FREQUENTLY ASKED QUESTIONS

Get answers to some of the most frequently asked questions about The National Emergencies Trust.

Frequently Asked Questions

 

Below is a series of Frequently Asked Questions that we receive via email and on social media.  We have provided answers, but if you can’t see what you are looking for post your question in the below contact form and we will get back to you as soon as we can.

What is the National Emergencies Trust (NET)?

The National Emergencies Trust is an independent charity that will collaborate with charities and other bodies to raise and distribute money at the time of a domestic disaster.

Why is the NET launching now? What is the need in the UK?

The awful tragedy of Grenfell and the various terrorist attacks in 2017 in London and Manchester caused many in the charitable sector to think about how to respond to such emergencies most effectively. The NET has been created as a result of those discussions.

 

How does the NET define an emergency?

A national emergency is one where as a result of a major incident (for example terrorist attack, major fire or natural disaster) there  are immediate and unmet needs, when people will want to give money to help those affected and that money raised will make a difference, and that the impact is of national significance, even if the need is local.

How is the NET funded?

NET core operating costs are funded through corporate and individual donations.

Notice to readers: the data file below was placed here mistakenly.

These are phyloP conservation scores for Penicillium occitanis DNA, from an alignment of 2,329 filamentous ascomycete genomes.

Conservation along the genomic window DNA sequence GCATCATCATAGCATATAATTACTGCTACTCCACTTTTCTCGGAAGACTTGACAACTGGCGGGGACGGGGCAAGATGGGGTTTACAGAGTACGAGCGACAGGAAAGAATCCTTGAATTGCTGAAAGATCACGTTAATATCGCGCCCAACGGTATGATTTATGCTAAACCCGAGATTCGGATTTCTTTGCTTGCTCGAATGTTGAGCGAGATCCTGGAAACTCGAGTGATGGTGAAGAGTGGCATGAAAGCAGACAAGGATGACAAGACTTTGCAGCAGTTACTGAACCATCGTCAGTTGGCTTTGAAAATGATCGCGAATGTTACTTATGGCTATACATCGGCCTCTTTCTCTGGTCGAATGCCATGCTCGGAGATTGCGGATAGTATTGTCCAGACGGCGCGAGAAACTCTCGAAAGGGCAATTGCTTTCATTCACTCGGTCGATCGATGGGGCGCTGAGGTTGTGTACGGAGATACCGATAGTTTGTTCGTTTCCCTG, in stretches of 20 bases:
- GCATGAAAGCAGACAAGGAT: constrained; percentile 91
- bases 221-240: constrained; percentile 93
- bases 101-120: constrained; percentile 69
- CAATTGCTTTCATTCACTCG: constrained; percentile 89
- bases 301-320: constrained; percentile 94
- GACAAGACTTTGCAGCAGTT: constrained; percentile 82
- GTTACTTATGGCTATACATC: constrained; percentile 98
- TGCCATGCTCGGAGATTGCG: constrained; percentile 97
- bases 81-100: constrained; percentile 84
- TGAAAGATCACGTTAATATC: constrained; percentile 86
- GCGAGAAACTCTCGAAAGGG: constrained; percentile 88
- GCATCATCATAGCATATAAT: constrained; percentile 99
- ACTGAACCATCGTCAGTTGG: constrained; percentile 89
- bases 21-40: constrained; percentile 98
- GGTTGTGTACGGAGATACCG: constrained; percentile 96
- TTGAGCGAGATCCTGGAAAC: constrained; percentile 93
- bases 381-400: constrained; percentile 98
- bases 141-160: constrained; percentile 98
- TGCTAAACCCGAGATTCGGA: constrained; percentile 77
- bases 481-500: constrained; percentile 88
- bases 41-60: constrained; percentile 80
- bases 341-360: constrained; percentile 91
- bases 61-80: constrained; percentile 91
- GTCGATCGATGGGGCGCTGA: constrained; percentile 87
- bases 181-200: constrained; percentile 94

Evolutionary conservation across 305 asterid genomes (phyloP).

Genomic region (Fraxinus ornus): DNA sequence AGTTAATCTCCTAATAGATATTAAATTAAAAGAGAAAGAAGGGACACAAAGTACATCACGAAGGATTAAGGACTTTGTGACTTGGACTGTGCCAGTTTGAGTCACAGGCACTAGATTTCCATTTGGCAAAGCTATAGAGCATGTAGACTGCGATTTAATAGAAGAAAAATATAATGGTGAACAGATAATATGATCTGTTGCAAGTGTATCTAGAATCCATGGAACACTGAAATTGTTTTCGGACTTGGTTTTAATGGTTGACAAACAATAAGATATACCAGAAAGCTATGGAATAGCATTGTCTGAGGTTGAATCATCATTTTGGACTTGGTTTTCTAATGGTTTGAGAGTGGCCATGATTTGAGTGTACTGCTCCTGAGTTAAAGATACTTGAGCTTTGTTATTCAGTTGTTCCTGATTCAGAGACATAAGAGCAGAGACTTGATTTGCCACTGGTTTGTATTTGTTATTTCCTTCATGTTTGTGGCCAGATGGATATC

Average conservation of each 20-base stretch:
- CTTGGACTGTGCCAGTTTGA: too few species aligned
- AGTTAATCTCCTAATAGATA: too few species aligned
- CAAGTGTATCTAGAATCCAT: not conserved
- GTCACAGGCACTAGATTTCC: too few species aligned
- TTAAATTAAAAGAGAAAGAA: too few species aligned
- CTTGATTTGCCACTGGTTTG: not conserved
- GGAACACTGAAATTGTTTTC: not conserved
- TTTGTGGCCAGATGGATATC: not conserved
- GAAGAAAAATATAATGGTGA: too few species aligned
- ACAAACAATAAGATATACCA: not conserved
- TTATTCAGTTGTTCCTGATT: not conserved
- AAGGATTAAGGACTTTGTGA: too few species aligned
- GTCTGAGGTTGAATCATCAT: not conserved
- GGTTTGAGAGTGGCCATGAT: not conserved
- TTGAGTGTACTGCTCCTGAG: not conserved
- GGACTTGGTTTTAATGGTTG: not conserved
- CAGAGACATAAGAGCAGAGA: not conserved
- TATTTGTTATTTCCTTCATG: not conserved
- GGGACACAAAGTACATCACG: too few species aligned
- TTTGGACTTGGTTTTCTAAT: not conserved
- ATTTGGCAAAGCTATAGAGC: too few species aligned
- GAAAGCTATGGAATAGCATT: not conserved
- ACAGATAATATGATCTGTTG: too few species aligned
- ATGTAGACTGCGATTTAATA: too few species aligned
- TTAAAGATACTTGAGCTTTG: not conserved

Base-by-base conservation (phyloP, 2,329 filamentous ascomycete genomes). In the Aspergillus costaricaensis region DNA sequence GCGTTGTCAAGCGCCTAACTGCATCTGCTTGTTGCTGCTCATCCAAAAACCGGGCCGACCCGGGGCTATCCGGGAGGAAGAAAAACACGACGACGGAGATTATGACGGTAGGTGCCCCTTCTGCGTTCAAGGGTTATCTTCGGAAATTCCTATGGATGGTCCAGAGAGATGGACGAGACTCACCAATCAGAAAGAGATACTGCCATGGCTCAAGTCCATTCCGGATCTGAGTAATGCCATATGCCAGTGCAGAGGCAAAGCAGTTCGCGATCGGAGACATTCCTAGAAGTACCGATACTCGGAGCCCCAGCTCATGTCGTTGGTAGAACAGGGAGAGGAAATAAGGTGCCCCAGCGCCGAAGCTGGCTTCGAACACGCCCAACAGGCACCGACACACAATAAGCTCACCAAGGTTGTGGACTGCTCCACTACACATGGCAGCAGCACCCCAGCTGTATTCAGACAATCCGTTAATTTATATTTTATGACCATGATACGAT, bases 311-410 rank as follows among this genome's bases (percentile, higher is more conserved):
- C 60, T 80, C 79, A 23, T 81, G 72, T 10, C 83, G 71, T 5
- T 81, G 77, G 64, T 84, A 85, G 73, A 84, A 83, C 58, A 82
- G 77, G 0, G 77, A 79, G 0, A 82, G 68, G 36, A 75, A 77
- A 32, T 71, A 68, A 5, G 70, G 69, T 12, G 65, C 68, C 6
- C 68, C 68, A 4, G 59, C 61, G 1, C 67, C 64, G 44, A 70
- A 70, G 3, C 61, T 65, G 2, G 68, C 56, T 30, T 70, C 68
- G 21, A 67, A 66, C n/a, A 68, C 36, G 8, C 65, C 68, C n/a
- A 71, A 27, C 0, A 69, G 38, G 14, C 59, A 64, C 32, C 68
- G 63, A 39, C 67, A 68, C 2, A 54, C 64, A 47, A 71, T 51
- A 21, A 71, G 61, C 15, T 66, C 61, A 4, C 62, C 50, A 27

Is establishing a new organisation for UK emergencies just complicating the issue? Can we not use the existing infrastructure?

Our aim is to simplify the system for both those who want to donate and those affected by the disaster by being a single point of contact, eliminating complexity.

How does the NET differ from the DEC?

The DEC responds to support other nations who have experienced a significant disaster, the NET will only respond to disasters In England and Wales at this time.

How will the NET work with charities in the UK?

We are a convening, commissioning and coordinating organisation. We will identify charitable organisations throughout the UK who we believe will be most effective at distributing the money we raise through an appeal. These are likely to be community foundations and charities with expertise to respond. Once we have launched an appeal, they will be our distribution partners.

What will happen when the NET launches an appeal? What communication can the public expect, and what communication can partners expect?

There will be an appeal for donations through our media partners. There will also be information available for people affected about how they can apply for help.

Why does it take so long to distribute funds to those in need?

Distribution is a skilled task, working with those who may have experienced bereavement, been physically injured, lost their home or experiencing mental health stresses. Distribution is about balancing clarity of response, helping with some funds speedily and building them as the outcome of an appeal is known so that there is also longer-term support for those affected which reflects what happened to them.

Why doesn’t the UK government or The Charity Commission take responsibility for coordination at times of national emergency?

It is unlikely people would want to donate to either the Government or Charity Commission, and neither have the expertise to distribute money at a very local level. The Commission is the main statutory regulator of charities and fundraising and distribution is not something it can do by law and win any case would not be appropriate.

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